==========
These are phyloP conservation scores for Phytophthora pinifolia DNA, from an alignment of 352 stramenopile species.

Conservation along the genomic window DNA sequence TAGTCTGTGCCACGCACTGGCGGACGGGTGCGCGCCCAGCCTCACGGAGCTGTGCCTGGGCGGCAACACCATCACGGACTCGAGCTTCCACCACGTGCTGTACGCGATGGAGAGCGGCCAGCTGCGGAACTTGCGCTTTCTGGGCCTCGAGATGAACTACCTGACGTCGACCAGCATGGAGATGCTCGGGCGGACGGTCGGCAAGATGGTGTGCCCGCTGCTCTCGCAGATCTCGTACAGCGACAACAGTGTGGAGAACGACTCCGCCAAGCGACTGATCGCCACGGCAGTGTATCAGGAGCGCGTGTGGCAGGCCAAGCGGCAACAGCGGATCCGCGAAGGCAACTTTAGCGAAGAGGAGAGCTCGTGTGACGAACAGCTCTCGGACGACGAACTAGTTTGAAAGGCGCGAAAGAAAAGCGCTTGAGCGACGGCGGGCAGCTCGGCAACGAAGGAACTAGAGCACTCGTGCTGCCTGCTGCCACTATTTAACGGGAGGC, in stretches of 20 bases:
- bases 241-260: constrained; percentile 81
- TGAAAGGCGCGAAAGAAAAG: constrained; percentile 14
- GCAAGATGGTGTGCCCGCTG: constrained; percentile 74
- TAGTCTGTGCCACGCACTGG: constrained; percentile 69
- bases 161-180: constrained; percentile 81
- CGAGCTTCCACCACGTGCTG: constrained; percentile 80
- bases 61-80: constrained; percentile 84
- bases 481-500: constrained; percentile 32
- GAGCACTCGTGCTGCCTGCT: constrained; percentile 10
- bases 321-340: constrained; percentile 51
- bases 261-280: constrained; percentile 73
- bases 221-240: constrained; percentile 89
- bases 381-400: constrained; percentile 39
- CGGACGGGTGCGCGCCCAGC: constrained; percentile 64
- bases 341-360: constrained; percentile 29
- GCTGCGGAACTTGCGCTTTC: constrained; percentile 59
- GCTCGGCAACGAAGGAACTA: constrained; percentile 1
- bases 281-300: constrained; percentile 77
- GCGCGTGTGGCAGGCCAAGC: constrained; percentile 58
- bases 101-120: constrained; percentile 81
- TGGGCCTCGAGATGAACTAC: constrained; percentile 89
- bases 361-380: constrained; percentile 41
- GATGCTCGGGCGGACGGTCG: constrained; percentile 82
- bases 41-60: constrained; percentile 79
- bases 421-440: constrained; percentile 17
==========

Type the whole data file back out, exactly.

These are phyloP conservation scores for Phytophthora pinifolia DNA, from an alignment of 352 stramenopile species.

Conservation along the genomic window DNA sequence TAGTCTGTGCCACGCACTGGCGGACGGGTGCGCGCCCAGCCTCACGGAGCTGTGCCTGGGCGGCAACACCATCACGGACTCGAGCTTCCACCACGTGCTGTACGCGATGGAGAGCGGCCAGCTGCGGAACTTGCGCTTTCTGGGCCTCGAGATGAACTACCTGACGTCGACCAGCATGGAGATGCTCGGGCGGACGGTCGGCAAGATGGTGTGCCCGCTGCTCTCGCAGATCTCGTACAGCGACAACAGTGTGGAGAACGACTCCGCCAAGCGACTGATCGCCACGGCAGTGTATCAGGAGCGCGTGTGGCAGGCCAAGCGGCAACAGCGGATCCGCGAAGGCAACTTTAGCGAAGAGGAGAGCTCGTGTGACGAACAGCTCTCGGACGACGAACTAGTTTGAAAGGCGCGAAAGAAAAGCGCTTGAGCGACGGCGGGCAGCTCGGCAACGAAGGAACTAGAGCACTCGTGCTGCCTGCTGCCACTATTTAACGGGAGGC, in stretches of 20 bases:
- bases 241-260: constrained; percentile 81
- TGAAAGGCGCGAAAGAAAAG: constrained; percentile 14
- GCAAGATGGTGTGCCCGCTG: constrained; percentile 74
- TAGTCTGTGCCACGCACTGG: constrained; percentile 69
- bases 161-180: constrained; percentile 81
- CGAGCTTCCACCACGTGCTG: constrained; percentile 80
- bases 61-80: constrained; percentile 84
- bases 481-500: constrained; percentile 32
- GAGCACTCGTGCTGCCTGCT: constrained; percentile 10
- bases 321-340: constrained; percentile 51
- bases 261-280: constrained; percentile 73
- bases 221-240: constrained; percentile 89
- bases 381-400: constrained; percentile 39
- CGGACGGGTGCGCGCCCAGC: constrained; percentile 64
- bases 341-360: constrained; percentile 29
- GCTGCGGAACTTGCGCTTTC: constrained; percentile 59
- GCTCGGCAACGAAGGAACTA: constrained; percentile 1
- bases 281-300: constrained; percentile 77
- GCGCGTGTGGCAGGCCAAGC: constrained; percentile 58
- bases 101-120: constrained; percentile 81
- TGGGCCTCGAGATGAACTAC: constrained; percentile 89
- bases 361-380: constrained; percentile 41
- GATGCTCGGGCGGACGGTCG: constrained; percentile 82
- bases 41-60: constrained; percentile 79
- bases 421-440: constrained; percentile 17